No one likes a litter bug. As Alternative Spring Break participants traveled to Puerto Rico to volunteer on the trails of El Yunque’s National Rain Forest, they quickly realized why. Spending the majority of their spring break uncovering and collecting garbage, the group acquired a new level of respect for one of the most beautiful-yet-tainted areas of the world.

[puerto1] Cascade of Contentment
Hospitality business sophomore Michael Macal gazes upon a waterfall blanketing the rock walls of Puerto Rico’s rainforest last week. The group of 25 MSU students participating in the Alternative Spring Break program volunteered its services in El Yunque through the Caribbean National Rain Forest reserve where students cleared garbage from trails and performed other maintenance tasks.

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Tropical Landfill
The beauty of the rain forest is interrupted by a mess of trash left by unidentified persons. Workers at El Yunque said people come at night to dump all of their trash wherever they please. “It was surprising to see how much people disrespect [the rain forest’s] beauty,” political science and international studies senior Leah Winiesdorffer said. “We picked up so many bottles, clothes and garbage that it seems like people just dumped bags of it over the edge.”

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Pick of the Litter
Construction management sophomore Dane Weddon and communications junior Laura Kelch clear trash in an area of El Yunque. The Alternative Spring Break participants found garbage ranging from beer bottles and food to refrigerators and abandoned cars.

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Mission Unbearable
Caribbean National Rain Forest volunteer guides Enrique Diaz and Artemio “Junior” Iglesias dig through a pile of garbage in a picnic area of El Yunque. The two men said they search for documents with addresses when they come across trash left behind, so they can identify the culprits and allow the police to fine them.

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All-You-Can-Clean Buffet
MSU students fill the bed of a truck with trash found near a river in El Yunque. After finding envelopes and letters addressed to a local church, the workers prepared the documents to be sent to authorities.

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Back to His Roots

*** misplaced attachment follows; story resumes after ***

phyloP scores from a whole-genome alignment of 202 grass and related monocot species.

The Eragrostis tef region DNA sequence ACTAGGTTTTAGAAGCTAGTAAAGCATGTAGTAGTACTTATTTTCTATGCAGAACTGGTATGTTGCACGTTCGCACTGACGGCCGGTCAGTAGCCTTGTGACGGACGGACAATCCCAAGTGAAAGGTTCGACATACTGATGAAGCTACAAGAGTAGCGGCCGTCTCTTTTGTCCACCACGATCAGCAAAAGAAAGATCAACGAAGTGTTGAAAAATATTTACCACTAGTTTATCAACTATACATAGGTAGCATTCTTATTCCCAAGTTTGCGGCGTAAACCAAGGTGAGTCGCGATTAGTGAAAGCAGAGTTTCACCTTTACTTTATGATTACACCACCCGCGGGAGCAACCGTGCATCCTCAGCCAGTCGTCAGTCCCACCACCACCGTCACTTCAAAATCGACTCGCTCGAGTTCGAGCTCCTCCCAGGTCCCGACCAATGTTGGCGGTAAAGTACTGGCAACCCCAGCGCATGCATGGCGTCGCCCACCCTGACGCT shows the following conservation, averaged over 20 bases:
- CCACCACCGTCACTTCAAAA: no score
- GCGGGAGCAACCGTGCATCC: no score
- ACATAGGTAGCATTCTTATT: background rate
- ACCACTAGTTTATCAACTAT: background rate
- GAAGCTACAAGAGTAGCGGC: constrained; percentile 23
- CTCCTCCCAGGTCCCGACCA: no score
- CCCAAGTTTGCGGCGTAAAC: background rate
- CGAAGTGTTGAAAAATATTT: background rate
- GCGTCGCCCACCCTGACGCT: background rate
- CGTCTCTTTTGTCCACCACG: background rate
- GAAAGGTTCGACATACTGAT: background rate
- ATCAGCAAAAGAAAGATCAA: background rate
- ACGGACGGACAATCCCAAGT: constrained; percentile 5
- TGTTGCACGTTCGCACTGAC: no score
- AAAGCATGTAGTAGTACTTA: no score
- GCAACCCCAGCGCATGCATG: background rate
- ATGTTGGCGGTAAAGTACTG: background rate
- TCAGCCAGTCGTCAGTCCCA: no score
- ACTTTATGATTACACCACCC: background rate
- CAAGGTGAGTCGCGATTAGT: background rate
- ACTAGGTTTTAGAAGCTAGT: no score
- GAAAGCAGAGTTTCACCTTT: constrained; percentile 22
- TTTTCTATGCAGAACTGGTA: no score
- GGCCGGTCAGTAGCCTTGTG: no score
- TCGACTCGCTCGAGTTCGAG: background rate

Iglesias uses a machete to unearth a glass bottle from the riverside. The crusade to clean has been such a challenge for so long that workers are now left to search for embedded items buried in the ground.

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Roadside Assistance
A group of Alternative Spring Break participants are scattered alongside a road in El Yunque as they search for garbage. The group trekked throughout the rain forest Monday through Thursday and collected an enormous amount of bags that were loaded into a truck and taken to dumpsters.

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Overruled
A sign translating to “one thousand dollar maximum fine for throwing trash” graces the roadside in El Yunque with its ignored presence. The MSU volunteers cleaning the area couldn’t help but scoff at the irony of the sign as they cleared trash found near and directly beneath it.

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Digging for Gold
As they skim down the side of a ravine that leads to a waterfall, political theory and constitutional democracy senior Liz Vogl and marketing junior Jackie Baczynski look to fill their garbage bags. Workers said they have come across a number of unexpected items, including dead bodies.

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Step at a Time
With bags in tow, Baczynski, Winiesdorffer and journalism senior Lindsey Shaw balance on stepping stones as they cross a river in the forest. The effort to keep up with the trash left by visitors and locals alike has been a constant battle.

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Giving Thanks
After volunteering, the group gathers at the Catalina Work Station of El Yunque for an award ceremony conducted by the workers of the Caribbean National Rain Forest Reserve. The organization, whose aim has been to preserve the rain forest and educate others, showed a great deal of gratitude to the Alternative Spring Break group for their service.

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Road Less Traveled
Walking with pride, human biology sophomore Summer Mariucci leaves her last day of volunteering with the rest of her peers. “I feel very productive after working in the rainforest,” Shaw said. “It wasn’t so bad picking up trash- I feel like I’m making an imprint in the world.”

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